William Stoveld & Co. (1811-1843), William Stoveld (1811 - 1852) , William Shepherd, Margaret Stoveld (1852 - 1856), George Robinson (1850s - 1863), Bowman and Drummond, Joseph Hodgson & Robert Soulsby, Blyth Shipbuilding Company
Types built here:
Customers (Not Exhaustive):
William John Stoveld, born at Petworth in Sussex and his partners built the first graving dock at Blyth in 1811, and was around the 7th shipbuilding yard at Blyth.
There are snippets of information concerning Stoveld in his first decade at the yard. Stoveld was building ships for the West India trade, though a shipment of timber to Stoveld was seized in 1811.
In the 1820s, we know Stoveld was producing coppered brigs, as a ship was named after him which took freight from Leith to New South Wales in Australia. Sloop keels were also being built here at this time out of English oak as per a sale advertisement in the Hull Advertiser of 1829. Stoveld also undertook repairs at the dock, as per an advertisement in the Norfolk Chronicle of 1820. Convict ships for the East India Company were constructed at the yard.
By 1821, part of the yard was leased from Stoveld to William Shepherd who constructed his first vessel in the same year. Shepherd continued building vessels in Blyth into the 1830s. Reference is made to this in Keys' sailing ships of the Aln and Coquet, which notes the Alnwick Packet, a schooner-brig, made by him in 1838.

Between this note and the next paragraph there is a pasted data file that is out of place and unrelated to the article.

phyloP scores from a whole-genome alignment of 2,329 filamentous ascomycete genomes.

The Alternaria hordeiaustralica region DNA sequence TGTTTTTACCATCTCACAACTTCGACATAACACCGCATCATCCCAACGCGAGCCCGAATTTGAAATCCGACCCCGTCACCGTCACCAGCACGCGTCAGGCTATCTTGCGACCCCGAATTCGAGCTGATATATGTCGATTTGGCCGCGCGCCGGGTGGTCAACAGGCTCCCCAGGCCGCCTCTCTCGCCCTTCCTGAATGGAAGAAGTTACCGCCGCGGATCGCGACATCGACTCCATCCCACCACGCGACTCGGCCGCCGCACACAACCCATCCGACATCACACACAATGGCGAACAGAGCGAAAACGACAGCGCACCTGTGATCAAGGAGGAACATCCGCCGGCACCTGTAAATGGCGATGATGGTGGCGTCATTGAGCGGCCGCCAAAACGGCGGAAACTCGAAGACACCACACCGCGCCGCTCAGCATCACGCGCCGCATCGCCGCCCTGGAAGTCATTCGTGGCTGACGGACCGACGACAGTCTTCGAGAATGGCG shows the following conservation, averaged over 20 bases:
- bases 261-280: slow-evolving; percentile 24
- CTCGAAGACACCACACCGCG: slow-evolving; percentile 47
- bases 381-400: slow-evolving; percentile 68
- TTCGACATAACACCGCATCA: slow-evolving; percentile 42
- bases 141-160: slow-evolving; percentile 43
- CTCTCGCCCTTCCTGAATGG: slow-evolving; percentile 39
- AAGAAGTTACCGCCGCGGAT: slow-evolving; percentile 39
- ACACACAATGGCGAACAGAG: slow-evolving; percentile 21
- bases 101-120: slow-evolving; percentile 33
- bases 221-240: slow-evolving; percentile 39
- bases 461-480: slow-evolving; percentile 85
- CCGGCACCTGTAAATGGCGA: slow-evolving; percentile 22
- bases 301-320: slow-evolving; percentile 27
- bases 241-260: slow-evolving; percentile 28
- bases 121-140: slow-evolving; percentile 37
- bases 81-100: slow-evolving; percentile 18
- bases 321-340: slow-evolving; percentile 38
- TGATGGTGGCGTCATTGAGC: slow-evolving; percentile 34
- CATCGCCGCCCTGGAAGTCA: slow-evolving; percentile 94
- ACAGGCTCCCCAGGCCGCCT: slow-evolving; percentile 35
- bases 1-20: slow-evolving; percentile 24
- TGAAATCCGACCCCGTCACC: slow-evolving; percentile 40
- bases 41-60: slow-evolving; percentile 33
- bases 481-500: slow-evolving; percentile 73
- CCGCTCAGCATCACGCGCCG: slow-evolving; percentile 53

By 1830, Stoveld had expanded to a yard at South Shields, which became the Middle Docks ( https://www.northeastheritagelibrary.co.uk/shipbuilding-archive/ss007/middle-docks). A piece in the Newcastle Courant of 1830 makes first reference to Stoveld owning both yards, with Blyth reserved for repairing ships at this time.
Stoveld split with his partners in 1843, and from there went solo and continued at the yard for another 9 years until his death in 1852. Upon this time, Margaret Stoveld took up the running of the shipyard.
His wife Margaret continued the trade until 1856, until she was made bankrupt. It is possible the yard fell out of favour when Mr Stoveld passed and orders dwindled. Bankruptcy notices are widespread in this yard. An auction took place at the Ridley Arms in Blyth on the 30th January 1857. A report in the Shields Gazette of 1857 details what was to be sold:
"All that extensive shipbuilding yard and graving dock, with workmen's houses, workshops, saw mills ", as well as a "newly and substantially erected dwelling house recently occupied by the said Margaret Stoveld containing ten rooms, with suitable out-offices, and the plot of ground in front".
The property was help under lease from Sir Ridley and subject to ground rent and a 38 year lease.
The yard thereon was bought entirely by George Robinson, who previously ran it in partnership with William from 1843. He operated it solely until 1863 as a fitting dock as his ships were to be built at Cowpen Quay. In this year the Robinson estate was passed to Soulsby and Hodgson, when it was under recent ownership of Bowman and Drummond. The dock was used to build iron ships, with steam hopper barges constructed for the Russian Government and other iron steamers through to 1883.
In 1883, the dock came under the ownership of the Blyth Shipbuilding Company who operated the entirety of the riverside in the years after.
Ordnance Survey, 1861
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Historic Environment Records
Durham/Northumberland: Keys to the Past
Tyne and Wear: Sitelines
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